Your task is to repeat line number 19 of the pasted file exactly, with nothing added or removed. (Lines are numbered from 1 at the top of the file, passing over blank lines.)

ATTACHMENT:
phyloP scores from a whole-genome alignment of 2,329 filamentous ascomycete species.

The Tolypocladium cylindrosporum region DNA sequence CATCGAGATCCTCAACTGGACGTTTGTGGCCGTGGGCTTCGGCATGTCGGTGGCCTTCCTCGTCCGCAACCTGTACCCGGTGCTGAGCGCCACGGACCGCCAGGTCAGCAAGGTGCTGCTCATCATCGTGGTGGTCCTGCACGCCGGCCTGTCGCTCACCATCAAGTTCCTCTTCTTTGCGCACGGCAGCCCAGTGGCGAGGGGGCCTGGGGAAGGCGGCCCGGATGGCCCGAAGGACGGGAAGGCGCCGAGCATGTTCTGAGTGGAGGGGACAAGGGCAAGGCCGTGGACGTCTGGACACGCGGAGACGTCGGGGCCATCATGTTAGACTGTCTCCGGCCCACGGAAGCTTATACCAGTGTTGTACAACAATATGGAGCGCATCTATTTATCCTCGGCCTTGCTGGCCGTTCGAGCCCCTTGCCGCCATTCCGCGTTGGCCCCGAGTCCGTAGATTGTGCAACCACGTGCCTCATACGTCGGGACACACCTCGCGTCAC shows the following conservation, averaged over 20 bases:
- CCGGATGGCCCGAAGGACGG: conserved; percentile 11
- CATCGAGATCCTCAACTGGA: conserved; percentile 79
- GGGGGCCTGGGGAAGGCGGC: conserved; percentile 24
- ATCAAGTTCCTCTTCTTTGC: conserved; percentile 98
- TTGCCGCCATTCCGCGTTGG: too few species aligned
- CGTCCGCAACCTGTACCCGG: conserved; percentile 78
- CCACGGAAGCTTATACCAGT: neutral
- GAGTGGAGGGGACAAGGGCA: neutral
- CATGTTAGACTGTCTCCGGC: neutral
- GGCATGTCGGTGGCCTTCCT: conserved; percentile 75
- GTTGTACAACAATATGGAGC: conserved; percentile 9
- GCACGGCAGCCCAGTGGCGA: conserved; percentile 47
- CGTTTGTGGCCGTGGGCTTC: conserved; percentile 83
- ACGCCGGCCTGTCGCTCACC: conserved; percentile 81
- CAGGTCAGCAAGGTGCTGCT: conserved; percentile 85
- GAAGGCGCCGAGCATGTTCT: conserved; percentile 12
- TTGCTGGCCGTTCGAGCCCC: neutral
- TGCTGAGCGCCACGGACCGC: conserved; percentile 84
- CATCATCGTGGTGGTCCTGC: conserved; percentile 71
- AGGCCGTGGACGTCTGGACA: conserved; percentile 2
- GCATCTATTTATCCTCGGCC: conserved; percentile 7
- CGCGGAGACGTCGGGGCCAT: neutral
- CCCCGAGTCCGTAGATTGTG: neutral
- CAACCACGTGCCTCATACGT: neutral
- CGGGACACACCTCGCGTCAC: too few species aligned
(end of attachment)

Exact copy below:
- TTGCTGGCCGTTCGAGCCCC: neutral